Simplifying the saving process for consumers is key to increasing their engagement in pensions, according to The Behavioural Insights Team (BIT).
Speaking at the PLSA annual conference, BIT director of consumers, economic growth and energy, Elisabeth Costa, claimed that the current system is too complicated for consumers to make smart savings decisions:
“When people are confronted with a complex choice set, they tend to become paralysed and they will either not make a choice or will make a poor choice.”
In an effort to find out whether engagement can be increased by simplifying the standard “wake up pack”, which is designed to inform the consumer about pensions and can be up to 100 pages, the BIT tested the “pension passport”.
Costa added: “Replacing that [the wake up pack] with a one side of A4 paper, what we saw was this had a huge impact on how engaged customers were.”
According to BIT's research, almost 11 per cent of customers who received the pension passport visited the Pension Wise website, in comparison to just 1 per cent of those who didn't. The study also found that there was a three-fold increase in the likelihood of people calling the Pension Wise hotline.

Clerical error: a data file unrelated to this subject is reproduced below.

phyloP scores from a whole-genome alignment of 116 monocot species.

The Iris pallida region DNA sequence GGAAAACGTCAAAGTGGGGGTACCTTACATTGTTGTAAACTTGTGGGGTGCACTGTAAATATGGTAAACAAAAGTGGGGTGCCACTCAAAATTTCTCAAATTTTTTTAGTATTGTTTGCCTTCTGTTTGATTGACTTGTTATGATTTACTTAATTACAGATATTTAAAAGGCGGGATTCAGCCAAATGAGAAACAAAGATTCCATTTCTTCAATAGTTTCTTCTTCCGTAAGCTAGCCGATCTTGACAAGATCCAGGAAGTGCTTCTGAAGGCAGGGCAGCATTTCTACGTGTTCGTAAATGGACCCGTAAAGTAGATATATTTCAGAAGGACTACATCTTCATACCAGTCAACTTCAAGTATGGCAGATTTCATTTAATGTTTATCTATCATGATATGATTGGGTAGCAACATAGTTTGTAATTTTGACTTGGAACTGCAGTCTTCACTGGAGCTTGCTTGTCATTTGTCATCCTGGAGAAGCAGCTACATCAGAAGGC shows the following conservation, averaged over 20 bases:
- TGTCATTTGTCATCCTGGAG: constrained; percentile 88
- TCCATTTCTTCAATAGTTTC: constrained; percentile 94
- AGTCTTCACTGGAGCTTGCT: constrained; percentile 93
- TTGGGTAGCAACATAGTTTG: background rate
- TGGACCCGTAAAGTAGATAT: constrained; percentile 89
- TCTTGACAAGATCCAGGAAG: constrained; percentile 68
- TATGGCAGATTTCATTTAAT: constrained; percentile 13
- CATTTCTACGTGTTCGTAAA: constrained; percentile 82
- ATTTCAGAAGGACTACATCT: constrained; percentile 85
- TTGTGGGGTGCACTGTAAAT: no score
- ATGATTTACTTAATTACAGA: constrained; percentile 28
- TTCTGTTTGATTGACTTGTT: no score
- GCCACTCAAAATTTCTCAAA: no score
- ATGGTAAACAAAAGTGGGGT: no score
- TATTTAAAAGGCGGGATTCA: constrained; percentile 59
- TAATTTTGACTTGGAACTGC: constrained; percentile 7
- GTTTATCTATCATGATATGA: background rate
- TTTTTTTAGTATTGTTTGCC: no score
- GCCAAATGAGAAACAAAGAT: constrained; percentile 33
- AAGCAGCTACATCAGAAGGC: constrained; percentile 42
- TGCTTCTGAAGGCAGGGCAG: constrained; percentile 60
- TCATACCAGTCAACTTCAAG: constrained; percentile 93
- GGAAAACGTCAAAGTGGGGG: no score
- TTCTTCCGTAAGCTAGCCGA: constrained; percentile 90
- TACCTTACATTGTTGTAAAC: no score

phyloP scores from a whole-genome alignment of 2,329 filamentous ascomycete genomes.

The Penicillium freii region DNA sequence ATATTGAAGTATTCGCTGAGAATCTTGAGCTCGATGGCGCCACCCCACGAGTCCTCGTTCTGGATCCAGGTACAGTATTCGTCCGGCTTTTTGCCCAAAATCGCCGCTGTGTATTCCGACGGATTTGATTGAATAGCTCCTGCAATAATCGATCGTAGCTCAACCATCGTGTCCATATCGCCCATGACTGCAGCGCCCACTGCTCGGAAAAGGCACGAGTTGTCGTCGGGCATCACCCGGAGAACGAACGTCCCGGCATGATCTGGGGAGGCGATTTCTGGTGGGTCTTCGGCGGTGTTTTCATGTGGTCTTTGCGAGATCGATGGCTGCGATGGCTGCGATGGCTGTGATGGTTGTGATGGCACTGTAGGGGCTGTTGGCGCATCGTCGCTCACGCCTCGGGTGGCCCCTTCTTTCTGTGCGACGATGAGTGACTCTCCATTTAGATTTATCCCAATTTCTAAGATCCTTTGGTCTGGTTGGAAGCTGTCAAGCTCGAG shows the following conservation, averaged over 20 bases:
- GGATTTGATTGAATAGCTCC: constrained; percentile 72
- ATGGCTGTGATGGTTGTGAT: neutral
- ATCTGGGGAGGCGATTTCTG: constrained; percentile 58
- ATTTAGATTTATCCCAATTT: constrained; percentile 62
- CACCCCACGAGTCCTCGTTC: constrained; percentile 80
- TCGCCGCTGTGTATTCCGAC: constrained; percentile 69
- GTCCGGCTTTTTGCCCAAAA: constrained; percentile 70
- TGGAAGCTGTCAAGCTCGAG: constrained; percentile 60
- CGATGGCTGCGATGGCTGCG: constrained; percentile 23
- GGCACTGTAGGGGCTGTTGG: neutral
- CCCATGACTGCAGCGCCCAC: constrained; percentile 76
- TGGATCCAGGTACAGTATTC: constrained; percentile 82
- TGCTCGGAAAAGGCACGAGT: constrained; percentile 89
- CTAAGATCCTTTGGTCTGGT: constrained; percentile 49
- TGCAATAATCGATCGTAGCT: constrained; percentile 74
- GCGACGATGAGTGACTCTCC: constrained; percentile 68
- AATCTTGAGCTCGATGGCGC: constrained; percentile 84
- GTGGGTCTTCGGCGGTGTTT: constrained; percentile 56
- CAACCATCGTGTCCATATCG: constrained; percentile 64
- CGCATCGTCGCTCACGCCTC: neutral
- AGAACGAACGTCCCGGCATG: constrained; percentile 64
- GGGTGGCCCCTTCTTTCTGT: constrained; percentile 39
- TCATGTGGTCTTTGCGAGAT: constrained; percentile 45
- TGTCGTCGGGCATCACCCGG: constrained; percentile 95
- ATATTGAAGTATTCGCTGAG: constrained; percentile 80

Furthermore, BIT found that the people who received the pension passport were around 24 per cent more likely to say that the information prompted them into action or reflection, while they were also 13 per cent more likely to say that knowing who to speak to was easy, rather than hard.
This has led to support from the Financial Conduct Authority in rolling out the pension passport across the industry.
Costa also claimed that defaults are key to helping consumers get the most out of their savings experience.
Research has shown that savers tend to stick with the default contribution rates, up to 11 per cent of pay, and they also tend to follow default asset allocations.
Costa said: “We all have a strong tenancy to go with what's set for us. Making an option a default makes it much more likely to be adopted. It's extremely important at the enrolment stage, but also the defaults that we set there tend to stick through the accumulation phase.
“So people are sticking with the default contribution rate and people are sticking with the default asset allocation.
“If people have been asked to choose their contribution rate, many people say that they would have selected a higher rate. There's been a very interesting recent study where the authors found that, even at higher default rates, people weren't opting out of their pensions, this was done in the U.S.”
BIT believe that more needs to be done to improve consumer engagement, through prompts and smarter defaults, and that there are “huge untapped opportunities to apply behavioural insights across the pensions journey.”